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Friday, June 10, 2011

887 inmates escaped in last decade


MANILA, Philippines - A total of 887 inmates detained in prison facilities under the Bureau of Corrections (BuCor), including the New Bilibid Prison (NBP), escaped during the period 2000 up to April 2011.

Records of the BuCor obtained by ABS-CBN News revealed that the Davao Prison and Penal Farm in Panabo, Davao registered the highest number of escapees with 227.

The NBP came in second with 212; followed by the Iwahig Prison and Penal Farm in Puerto Princesa City, Palawan with 184; the Sablayan Prison and Penal Farm in Occidental Mindoro with 147; the San Ramon Prison and Penal Farm in Zamboanga City with 80; the Leyte Regional Prison in Abuyog, Leyte with 22; and the Correctional Institution for Women with 10.

Of the 887 inmates who escaped, 246 were retrieved. Over 300 inmates who escaped in previous years were also retrieved.

Data for 2011 showed that the Sablayan Prison and Penal Farm has the highest number of escapees for January up to April, registering 7 out of a total number of 2,249 inmates; followed by the Davao Prison and Penal Farm with 5 out of 5,852 inmates; the NBP with 4 out of 19,722 inmates; the Iwahig Prison and Penal Farm with 2 out of 3,427 inmates; and the Leyte Regional Prison in Abuyog, Leyte with 1 out of 1,674 inmates.

The Correctional Institution for Women and the San Ramon Prison and Penal Farm both registered zero. Currently, there are 1,825 inmates at the Women's Correctional and 1,450 at the San Ramon facility.

The prison facilities registered the most number of escapees in 2001 with a total number of 128 escapees; followed by 117 in 2003; and 106 in 2000.

The year 2001 registered the least number of escapees at 19 -- a far cry from the second-next least number of escapees of 55 way back in 2007.

Shift from punitive to corrective

The decline came with the shift in approach from the traditional punitive to corrective, restorative and rehabilitative objectives implemented by the BuCor in all prison facilities it runs, under the supervision of the Department of Justice (DOJ).

The following are the BuCor's rehabilitation programs in place at the various facilities:

1. Education - Under this program, inmates are given an opportunity to experience formal education classes from intermediate, secondary to collegiate courses. As an an alternative, vocational and livelihood skills training like basic electronics and automotive repair, practical electricity, handicraft making, art paintings, clothing designs, basic welding, and computer literacy courses for juvenile offenders are offered. A sub-program dubbed Alternative Learning System deals on adult literacy and values formation.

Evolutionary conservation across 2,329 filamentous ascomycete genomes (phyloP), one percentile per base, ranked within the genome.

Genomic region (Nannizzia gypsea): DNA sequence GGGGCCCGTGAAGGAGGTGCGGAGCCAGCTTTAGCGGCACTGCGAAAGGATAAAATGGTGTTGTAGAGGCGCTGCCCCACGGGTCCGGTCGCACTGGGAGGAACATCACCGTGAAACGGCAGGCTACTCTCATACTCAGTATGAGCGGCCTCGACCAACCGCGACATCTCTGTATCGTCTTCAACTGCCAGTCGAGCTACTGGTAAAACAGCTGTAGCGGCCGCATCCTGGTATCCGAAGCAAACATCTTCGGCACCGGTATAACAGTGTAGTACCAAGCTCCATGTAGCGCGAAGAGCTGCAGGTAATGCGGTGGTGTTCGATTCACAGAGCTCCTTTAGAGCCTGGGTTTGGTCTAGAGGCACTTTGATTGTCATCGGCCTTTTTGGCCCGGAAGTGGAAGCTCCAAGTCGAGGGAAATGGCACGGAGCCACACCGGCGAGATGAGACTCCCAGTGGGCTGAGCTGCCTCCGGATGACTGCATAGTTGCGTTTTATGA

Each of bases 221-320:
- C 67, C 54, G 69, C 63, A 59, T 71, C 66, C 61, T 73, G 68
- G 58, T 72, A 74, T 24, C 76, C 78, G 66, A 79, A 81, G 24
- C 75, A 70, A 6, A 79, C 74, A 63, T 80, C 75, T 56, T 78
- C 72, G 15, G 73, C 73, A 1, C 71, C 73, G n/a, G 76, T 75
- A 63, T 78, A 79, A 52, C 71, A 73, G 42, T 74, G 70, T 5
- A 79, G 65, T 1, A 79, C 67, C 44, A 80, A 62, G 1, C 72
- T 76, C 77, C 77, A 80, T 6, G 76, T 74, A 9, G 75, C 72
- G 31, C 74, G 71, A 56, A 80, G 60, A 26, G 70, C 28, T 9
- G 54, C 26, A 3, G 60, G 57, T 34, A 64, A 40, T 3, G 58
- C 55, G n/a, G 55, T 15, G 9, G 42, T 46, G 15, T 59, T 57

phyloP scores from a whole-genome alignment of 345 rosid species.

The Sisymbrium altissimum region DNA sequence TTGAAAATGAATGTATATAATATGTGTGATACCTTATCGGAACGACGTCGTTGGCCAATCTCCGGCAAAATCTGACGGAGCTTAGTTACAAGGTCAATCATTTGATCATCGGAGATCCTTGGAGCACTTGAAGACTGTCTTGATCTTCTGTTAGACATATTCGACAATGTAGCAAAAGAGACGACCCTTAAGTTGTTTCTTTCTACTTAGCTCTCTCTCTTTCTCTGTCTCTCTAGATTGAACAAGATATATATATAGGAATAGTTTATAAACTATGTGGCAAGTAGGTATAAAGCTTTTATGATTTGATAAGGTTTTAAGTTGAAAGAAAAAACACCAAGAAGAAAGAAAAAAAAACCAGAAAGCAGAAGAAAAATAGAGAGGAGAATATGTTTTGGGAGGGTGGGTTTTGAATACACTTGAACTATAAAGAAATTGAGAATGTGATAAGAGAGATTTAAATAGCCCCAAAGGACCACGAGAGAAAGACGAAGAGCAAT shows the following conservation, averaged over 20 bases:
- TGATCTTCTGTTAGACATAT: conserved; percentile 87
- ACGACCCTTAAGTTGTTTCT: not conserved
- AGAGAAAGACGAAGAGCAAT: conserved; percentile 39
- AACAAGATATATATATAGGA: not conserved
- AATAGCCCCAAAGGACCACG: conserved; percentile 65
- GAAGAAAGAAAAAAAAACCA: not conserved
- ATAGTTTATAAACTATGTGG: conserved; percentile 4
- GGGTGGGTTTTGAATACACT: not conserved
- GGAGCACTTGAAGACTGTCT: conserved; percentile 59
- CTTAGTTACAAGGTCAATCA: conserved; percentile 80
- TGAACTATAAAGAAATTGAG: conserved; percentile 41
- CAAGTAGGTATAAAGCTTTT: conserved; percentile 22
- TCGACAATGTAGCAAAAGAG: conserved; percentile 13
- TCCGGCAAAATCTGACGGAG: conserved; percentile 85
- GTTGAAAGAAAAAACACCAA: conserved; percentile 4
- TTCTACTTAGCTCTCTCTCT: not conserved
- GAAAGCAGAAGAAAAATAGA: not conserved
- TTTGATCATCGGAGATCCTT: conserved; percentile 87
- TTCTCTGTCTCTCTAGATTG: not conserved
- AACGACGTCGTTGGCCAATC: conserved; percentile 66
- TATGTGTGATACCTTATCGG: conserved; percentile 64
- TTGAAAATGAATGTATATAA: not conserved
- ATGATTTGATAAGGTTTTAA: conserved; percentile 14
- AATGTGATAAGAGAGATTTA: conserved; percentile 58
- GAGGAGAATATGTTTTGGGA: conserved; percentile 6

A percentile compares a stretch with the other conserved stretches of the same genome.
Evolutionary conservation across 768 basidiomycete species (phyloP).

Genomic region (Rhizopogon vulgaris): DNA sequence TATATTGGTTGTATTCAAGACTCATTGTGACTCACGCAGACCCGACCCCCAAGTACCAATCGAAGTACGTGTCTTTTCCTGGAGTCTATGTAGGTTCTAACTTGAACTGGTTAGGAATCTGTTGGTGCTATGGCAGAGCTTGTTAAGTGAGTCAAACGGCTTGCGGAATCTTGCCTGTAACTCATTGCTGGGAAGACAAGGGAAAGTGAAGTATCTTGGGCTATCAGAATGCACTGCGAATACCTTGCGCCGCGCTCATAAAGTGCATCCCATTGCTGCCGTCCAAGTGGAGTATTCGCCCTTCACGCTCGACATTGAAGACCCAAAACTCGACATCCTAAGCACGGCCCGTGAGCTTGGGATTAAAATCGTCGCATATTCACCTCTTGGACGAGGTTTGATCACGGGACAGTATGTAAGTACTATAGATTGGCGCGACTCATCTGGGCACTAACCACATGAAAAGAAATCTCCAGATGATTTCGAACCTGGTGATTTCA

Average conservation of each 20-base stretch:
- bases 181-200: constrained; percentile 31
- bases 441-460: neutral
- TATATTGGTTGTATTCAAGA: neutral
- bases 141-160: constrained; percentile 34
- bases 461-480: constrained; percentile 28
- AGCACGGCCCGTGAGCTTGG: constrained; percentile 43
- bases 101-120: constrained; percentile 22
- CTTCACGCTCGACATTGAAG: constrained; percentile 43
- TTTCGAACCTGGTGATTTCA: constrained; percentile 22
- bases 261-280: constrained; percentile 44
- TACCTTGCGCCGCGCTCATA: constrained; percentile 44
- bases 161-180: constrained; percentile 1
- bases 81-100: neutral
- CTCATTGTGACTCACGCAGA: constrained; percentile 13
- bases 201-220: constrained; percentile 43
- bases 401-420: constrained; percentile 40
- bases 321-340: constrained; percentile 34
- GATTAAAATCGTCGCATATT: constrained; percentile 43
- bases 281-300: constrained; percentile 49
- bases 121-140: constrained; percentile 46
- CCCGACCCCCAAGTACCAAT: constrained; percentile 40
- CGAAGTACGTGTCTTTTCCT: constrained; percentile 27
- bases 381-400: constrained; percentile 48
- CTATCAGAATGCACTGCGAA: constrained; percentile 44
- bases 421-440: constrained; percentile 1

2. Livelihood - Inmates are provided with agro-industrial work programs for them to earn money. At the facility in Davao, for example, inmates work at the TADECO banana plantation earning minimum wage. Inmates at the NBP also have the opportunity to work for SAMSUNG and PILCO, and in the colonies, inmates engage in farming and handicraft-making. The livelihood program is intended to empower inmates to be productive when they are released from serving their sentences.

3. Sports and recreation - Under this program, sports and recreation programs are offered in the 7 prisons and penal farms. These include basketball, volleyball, lawn tennis, table tennis, billiard and indoor games like chess and scrabble. Inter-dormitory sports tournaments are also scheduled wherein inmates engage in friendly competition to enhance camaraderie in the prison facilities and penal farms.

4. Religious and welfare - This enables inmates to practice their religion inside the prison and penal farms. Religious volunteers from the various churches, congregations and religious denominations are allowed to enter the camps for religious worship, seminars and other religious activities. The BuCor's Chaiplancy Office meantime offers prayers, ministerial and para-liturgical activities. Data shows 62% of inmates in the BuCor's prisons and penal farms are Catholics, while the rest are Protestants, Muslims, Iglesia ni Cristo members, Baptists, born-again Christians, and others.

5. Health - The NBP's 500-bed capacity hospital offers medical and dental services, while the other prisons and penal farms have their own infirmaries and clinics.

6. Behavior modification - This program includes a Therapeutic Community Program that caters to newly committed inmates, especially those with drug problems. The Reception and Diagnostic Center houses newly committed inmates for a period of 55 days where a pool of psychologists, sociologists and education supervisors talk to them and hold session with them. For their entire stay in the prison and penal farms, inmates may avail of counseling with Religious and Welfare Officers. As for juvenile offenders, behavior modification shall be a continuing program during their stay at the Muntinlupa Juvenile Training Center, while drug offenders avail of the same therapeutic program at the Drug Treatment and Rehabilitation Center.


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